The new capabilities, years in the making, "set a new bar for enterprise-grade security for collaboration tools," Cisco CTO Jonathan Rosenberg told ZDNet.
First, Cisco is giving customers the ability to host on-premise encryption keys for securing content on the Spark platform. The feature was four years in the making and amounts to "a new market capability that has never existed for a cloud product before, which is data security equivalent to on-prem storage," Rosenberg said.
End-to-end encryption is already available for Cisco Spark. Now, a customer can have their encryption keys sit on premise, run by the enterprise administrator, rather than on the Cisco Spark cloud. In order for an attacker to gain access to a customer's data, they'd have to breach Cisco databases, as well as the customer's on-premise system simultaneously.
"There's no such thing as a system that's 100 percent secure," Rosenberg said. "This is a solution for a category of customers that are worried about a set of risks inherent in large-scale SaaS-based content storage and cloud systems."
The increased risk of threats like phishing attacks can deter enterprises from moving to the cloud or moving critical workloads.
"We don't think every customer is going to do this, but we do think based on feedback we've had in talking to customers, a significant bit of the enterprise space is extremely excited for these features," Rosenberg said. "In the past, they could stick with on-prem and or go to the cloud and just accept the risk. You don't even have to accept that risk anymore."
Next, Cisco is rolling out compliance features previously incompatible with end-to-end encryption, including data loss prevention and e-discovery.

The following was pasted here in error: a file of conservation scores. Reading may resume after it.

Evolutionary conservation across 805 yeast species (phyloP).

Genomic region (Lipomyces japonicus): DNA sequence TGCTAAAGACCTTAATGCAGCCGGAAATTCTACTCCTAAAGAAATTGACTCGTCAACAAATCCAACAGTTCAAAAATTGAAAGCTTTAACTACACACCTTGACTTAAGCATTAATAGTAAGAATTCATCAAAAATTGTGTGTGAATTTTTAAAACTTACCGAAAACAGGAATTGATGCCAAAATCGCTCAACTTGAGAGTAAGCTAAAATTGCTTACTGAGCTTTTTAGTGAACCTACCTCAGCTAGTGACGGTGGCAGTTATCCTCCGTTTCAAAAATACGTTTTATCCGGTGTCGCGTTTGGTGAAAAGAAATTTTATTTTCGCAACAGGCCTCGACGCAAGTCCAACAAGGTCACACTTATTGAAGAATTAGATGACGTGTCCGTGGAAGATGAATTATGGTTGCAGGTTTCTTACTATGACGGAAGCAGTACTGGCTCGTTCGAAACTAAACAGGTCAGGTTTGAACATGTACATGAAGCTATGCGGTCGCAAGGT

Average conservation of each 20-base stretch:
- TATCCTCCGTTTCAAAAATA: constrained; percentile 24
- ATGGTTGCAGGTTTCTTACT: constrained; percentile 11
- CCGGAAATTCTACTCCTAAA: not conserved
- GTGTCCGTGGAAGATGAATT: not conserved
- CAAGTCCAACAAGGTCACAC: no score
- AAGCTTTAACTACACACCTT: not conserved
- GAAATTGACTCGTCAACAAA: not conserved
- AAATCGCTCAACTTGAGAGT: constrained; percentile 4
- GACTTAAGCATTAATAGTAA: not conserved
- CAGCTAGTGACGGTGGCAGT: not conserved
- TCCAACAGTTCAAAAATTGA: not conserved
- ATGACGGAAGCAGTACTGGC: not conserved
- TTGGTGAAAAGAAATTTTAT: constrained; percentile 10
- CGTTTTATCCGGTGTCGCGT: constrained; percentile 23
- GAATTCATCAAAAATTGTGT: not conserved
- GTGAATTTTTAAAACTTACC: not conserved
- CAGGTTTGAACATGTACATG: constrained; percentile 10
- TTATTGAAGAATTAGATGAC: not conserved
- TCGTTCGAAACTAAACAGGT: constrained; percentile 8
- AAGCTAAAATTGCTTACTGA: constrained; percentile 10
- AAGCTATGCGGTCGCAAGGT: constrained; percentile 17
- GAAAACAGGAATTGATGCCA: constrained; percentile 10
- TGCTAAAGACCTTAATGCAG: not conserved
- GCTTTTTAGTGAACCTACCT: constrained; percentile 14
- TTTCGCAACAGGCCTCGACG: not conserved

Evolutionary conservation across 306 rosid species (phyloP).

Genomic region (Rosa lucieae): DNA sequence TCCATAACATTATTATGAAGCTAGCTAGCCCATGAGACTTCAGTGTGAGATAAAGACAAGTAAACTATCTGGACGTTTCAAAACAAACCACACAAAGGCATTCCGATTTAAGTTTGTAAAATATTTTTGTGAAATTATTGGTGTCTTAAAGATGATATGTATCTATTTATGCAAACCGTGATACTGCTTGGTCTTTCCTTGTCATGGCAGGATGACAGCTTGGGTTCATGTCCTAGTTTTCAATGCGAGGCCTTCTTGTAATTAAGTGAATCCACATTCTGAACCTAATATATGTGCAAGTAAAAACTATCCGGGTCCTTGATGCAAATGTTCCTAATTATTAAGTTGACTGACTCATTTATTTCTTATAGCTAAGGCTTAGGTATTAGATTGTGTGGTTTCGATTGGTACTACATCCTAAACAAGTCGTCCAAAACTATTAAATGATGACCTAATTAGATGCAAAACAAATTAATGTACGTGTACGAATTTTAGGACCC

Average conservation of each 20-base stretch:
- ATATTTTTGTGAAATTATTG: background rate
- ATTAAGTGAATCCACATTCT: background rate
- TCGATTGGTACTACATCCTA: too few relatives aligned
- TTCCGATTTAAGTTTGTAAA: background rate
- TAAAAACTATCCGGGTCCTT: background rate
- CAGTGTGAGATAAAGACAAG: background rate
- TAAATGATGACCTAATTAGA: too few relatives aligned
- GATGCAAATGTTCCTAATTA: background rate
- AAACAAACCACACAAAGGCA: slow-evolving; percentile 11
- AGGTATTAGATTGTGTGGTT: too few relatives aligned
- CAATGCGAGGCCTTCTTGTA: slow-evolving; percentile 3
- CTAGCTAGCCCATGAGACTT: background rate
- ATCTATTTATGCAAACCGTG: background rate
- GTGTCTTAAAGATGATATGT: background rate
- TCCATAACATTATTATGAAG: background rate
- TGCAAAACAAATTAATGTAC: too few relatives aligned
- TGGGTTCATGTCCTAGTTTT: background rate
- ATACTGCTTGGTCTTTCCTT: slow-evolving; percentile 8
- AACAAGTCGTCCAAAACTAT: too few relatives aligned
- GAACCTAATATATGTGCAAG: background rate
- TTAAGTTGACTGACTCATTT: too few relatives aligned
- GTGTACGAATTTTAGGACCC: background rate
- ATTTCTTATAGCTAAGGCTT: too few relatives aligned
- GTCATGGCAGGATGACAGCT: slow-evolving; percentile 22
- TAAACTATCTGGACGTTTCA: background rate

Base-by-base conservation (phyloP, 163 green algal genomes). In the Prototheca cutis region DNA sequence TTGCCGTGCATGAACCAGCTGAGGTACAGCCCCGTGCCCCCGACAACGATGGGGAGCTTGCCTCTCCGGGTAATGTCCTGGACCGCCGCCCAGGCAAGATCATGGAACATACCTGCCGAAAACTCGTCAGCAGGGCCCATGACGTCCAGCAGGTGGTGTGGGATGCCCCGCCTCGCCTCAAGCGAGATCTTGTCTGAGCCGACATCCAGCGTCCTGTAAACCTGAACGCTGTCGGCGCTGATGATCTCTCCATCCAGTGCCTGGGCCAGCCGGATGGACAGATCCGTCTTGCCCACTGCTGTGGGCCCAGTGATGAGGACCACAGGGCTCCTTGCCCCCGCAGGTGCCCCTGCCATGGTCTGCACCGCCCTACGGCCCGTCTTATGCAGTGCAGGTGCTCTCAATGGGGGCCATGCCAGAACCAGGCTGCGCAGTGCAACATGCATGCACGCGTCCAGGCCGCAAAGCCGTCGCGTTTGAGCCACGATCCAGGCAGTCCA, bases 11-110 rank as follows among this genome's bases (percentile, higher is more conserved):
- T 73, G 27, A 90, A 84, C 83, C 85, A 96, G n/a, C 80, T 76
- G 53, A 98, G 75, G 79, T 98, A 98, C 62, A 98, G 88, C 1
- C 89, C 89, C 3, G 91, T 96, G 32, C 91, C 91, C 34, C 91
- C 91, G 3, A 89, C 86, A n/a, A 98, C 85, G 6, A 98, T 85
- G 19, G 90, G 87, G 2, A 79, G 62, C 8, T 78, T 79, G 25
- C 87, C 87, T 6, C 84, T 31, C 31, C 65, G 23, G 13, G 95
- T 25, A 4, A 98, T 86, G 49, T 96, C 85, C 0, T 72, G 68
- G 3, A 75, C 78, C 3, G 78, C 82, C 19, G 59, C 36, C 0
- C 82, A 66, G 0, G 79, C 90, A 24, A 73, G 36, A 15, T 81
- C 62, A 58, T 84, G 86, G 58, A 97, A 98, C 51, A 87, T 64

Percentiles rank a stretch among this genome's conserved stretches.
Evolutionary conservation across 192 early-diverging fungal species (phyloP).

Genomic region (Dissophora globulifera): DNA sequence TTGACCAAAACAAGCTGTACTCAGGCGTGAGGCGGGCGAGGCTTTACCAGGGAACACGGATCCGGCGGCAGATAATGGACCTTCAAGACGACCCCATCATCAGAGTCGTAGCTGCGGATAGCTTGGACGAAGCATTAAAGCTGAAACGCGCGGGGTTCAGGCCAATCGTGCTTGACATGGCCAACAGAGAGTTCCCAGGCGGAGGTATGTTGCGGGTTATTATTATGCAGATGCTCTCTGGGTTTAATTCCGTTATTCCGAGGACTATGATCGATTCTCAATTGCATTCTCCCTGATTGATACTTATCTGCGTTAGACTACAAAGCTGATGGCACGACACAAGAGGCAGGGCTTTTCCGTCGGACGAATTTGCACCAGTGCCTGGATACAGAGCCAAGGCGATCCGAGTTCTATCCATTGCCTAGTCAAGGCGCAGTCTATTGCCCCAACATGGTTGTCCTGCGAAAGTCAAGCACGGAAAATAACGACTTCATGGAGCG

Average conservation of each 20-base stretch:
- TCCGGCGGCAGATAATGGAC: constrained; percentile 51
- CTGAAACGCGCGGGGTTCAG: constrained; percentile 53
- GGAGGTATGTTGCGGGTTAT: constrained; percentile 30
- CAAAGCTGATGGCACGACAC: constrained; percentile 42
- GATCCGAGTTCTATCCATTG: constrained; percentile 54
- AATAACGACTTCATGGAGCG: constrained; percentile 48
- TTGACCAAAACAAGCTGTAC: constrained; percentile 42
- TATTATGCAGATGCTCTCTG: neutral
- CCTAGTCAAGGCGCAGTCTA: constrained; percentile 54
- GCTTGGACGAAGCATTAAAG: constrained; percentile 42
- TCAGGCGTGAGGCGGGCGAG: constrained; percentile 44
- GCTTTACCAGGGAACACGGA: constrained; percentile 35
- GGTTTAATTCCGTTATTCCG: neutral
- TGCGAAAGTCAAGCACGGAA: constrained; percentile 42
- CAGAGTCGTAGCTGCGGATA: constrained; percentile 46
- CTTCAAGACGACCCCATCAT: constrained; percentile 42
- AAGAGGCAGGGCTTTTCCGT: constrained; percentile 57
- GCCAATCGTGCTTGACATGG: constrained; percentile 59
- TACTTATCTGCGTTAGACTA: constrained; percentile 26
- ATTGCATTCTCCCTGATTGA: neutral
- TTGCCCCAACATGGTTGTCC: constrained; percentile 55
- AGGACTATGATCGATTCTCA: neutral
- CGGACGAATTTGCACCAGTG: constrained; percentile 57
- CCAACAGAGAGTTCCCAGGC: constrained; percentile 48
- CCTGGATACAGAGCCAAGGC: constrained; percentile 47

"We've made it possible to apply end-to-end encryption in a way that the messages are still encrypted... but now also infosec, legal teams and people who are authorized are also able to gain access to those messages," Rosenberg said. "It's a seemingly contradictory set of capabilities that we've been able to combine in a pretty innovative way."
Cisco's also introducing mobile device security on non-managed devices for Spark. Spark analytics reveal that a "shocking" number of people using the Spark app don't have a PIN lock or fingerprint lock on their device, Rosenberg said, though he declined to give any specific figures.
The new security features are baked into the Spark app, to secure those personally-managed devices without locks. For instance, Web Smart Timeouts let the Spark web app know when it's running outside of the company network and automatically log out the user. Additionally, Enterprise Certificate Pinning protects from malicious hotspot providers and access network without requiring the user to actually enable their company VPN client. There's also a "Graceful PIN lock" feature that encourages a user to set a PIN lock and eventually locks the user out if they don't.
Lastly, Cisco Spark is getting new analytics capabilities. With simple data manipulation, a user can assess variables like which callers suffered the worst call quality on conference calls and whether the problem was widespread or localized.
The new capabilities will be available through a new IT pro pack that customers can add on to Cisco Spark. The platform's newly-rebranded administrative portal also shows off the new features.